The drunk prayer warrior of Battlemount – Baeletsi Tsatsi

We had heard about what they had done to the other villages, these demon possessed men that killed without any conscious. Those who managed to escape came to tell us how they tore open the bellies of pregnant women, how they set their shrines alight and how they gave the village a new name every time they moved on. We lived in fear for we knew that they were coming to our village, Battlemount.

When our father’s father’s moved to this village, they were coming from the North were similar savages were capturing the villages of the innocent, they had fought and survived, and they took long journeys in search for a village that they could again call home. Amongst them was the last prayer warrior of their tribe, and with every stop they made he would kneel to pray and ask the gods for direction, and that is how they ended up at the village near the river that flowed with the cleanest water known to men. They had wanted to call the village, Sweet Waters, but when the other villages heard about the flowing river they started to send their men to fight our men, but because the prayer warrior knelt often, our men always won the fights, and that is how the village is called Battlemount.

When our parents gave birth to our generation, they told us long indulgent stories of how things were in their days, but all we knew was that, the men in our village were always drunk, that the river was polluted and that households took reluctant turns taking care of the village farm and that even though the prayer warrior had lived to see many years, he too was always drunk. My mother would often finish her stories by saying that “My people no longer feared our gods.”

When the people started flocking into our village, they told us that they started running from over nine villages back, that they had to take the forest path and they were scared that they would not survive the wild animals as they had nothing to sacrifice to the gods so that they bless their ways. We shared with them the little we had and listened to their stories. They told us about the weapons the savages carried, the colour of their skin and how their eyes were deep and lifeless. One of the women stayed in the corner of the temple, rocking herself back and forth, she was the one who heard her child crying but had to keep on running and leave the child to die. She folds her arms as though she is holding a child and rocks back and forth as if to put the child to sleep. The women came alone, barefoot and bloody, the men had stayed to fight, but the women doubted if any of them survived.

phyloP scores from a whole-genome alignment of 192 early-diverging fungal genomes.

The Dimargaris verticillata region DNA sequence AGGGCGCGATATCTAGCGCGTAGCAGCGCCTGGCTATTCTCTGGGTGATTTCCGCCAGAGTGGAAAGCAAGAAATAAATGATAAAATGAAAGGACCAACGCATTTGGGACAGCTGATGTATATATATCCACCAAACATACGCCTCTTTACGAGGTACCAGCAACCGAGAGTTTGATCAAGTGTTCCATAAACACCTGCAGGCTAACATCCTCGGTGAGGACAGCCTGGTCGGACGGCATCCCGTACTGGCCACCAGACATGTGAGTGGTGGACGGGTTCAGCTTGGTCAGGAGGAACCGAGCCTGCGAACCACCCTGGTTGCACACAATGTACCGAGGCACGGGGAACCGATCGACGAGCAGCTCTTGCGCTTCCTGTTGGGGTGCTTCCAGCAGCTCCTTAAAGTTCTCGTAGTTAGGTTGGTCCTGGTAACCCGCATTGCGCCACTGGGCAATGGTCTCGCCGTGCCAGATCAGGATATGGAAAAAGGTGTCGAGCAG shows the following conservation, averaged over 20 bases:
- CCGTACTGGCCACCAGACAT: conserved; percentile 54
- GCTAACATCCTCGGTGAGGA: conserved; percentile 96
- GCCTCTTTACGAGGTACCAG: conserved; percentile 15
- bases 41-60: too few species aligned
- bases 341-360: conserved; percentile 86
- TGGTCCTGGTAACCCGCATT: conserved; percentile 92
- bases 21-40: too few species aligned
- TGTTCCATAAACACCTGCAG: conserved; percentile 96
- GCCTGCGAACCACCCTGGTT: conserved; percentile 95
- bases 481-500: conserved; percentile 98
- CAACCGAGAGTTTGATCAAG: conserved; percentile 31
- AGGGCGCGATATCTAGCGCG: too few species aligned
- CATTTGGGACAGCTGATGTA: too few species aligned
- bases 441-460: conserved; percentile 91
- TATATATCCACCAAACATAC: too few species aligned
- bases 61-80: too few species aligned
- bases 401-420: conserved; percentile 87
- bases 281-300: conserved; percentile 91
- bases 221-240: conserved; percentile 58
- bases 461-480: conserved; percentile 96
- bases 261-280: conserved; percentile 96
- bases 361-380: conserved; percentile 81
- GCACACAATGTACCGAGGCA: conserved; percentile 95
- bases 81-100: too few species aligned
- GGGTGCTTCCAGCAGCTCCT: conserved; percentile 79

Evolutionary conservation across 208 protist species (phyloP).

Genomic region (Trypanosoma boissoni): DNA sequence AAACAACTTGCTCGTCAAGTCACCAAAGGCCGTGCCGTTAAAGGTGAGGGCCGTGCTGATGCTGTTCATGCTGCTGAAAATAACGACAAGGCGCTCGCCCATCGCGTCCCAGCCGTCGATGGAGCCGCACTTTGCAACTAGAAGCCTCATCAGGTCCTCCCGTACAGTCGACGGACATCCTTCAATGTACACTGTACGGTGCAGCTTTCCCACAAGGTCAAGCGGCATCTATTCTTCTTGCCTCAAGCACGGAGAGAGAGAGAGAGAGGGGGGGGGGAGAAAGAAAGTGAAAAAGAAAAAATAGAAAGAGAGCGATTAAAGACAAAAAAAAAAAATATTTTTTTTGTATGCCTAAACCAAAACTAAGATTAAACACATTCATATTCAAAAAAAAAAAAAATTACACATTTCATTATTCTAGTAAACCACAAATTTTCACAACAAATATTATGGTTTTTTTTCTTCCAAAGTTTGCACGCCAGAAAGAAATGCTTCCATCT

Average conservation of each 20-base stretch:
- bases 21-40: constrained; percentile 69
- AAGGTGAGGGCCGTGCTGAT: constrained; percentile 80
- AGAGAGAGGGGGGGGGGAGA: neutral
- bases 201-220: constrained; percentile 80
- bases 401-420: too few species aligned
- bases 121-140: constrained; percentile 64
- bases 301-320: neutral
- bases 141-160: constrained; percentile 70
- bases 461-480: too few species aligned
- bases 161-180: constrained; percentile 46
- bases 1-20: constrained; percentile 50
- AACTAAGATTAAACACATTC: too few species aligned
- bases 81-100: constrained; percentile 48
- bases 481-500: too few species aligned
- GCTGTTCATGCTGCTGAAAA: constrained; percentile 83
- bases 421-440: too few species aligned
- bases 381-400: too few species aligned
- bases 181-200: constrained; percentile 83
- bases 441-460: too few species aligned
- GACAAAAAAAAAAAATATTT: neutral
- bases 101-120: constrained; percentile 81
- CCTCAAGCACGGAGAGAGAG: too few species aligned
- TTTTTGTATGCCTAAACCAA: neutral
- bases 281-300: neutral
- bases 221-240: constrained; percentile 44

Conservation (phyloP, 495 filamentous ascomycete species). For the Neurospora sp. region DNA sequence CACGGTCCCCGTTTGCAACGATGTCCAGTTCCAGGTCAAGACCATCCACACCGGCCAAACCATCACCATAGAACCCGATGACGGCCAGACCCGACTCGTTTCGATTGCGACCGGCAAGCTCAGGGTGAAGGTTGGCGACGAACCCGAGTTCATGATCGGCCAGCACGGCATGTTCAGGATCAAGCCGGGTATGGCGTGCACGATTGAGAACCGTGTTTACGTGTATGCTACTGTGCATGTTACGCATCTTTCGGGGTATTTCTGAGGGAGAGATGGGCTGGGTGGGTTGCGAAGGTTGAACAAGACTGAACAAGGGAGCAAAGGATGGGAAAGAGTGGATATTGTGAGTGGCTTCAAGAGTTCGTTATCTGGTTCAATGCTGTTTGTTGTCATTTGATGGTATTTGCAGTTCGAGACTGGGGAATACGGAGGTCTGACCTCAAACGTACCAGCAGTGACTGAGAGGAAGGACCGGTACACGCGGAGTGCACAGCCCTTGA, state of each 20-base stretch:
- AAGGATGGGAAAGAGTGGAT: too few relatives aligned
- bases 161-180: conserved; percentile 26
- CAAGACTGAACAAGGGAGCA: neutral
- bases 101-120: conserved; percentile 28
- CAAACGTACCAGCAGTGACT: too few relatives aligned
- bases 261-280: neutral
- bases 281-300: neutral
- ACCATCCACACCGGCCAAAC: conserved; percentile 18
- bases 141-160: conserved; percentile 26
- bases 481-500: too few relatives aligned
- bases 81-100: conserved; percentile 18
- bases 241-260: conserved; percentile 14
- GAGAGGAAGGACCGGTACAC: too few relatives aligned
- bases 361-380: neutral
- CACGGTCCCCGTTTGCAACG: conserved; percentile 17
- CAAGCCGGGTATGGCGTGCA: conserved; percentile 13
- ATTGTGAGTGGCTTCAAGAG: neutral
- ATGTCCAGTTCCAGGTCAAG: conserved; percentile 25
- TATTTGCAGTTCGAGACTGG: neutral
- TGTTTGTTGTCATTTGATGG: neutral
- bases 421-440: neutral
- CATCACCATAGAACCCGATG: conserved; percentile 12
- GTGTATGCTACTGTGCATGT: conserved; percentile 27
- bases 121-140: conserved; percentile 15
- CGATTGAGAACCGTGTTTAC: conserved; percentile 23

We spent our nights listening to their stories, welcoming more women from the other villages and begging the prayer warrior to sober up and kneel. The stubborn woman who made beer had to offer him bottomless barrels of beer if he could just sober up to kneel and hear what the gods were saying. On the day he finally sobered up and announced that he will kneel, we woke up to go and clean the shrine, it was left untouched for many years, we asked the other villagers about their gods, and if any of their prayer warrior had survived, but they bowed their heads in shame and declared in soft whispers that they no longer heard the voice of the gods. In their village, everyone wanted to be rich, so they decided to cut of prayer time to spend more time in the fields, we looked at the shame they bore upon realising that their fields and all their wealth had not saved them from the savages.

When the men in our village sobered up, they wanted to sleep with the women from the other villages in the name of earning their protection. “Otherwise we will sacrifice you to the savages when they come, open up your thighs and welcome us ladies.” Our mothers were disappointed that our father’s sobriety brought to them an animalistic lust.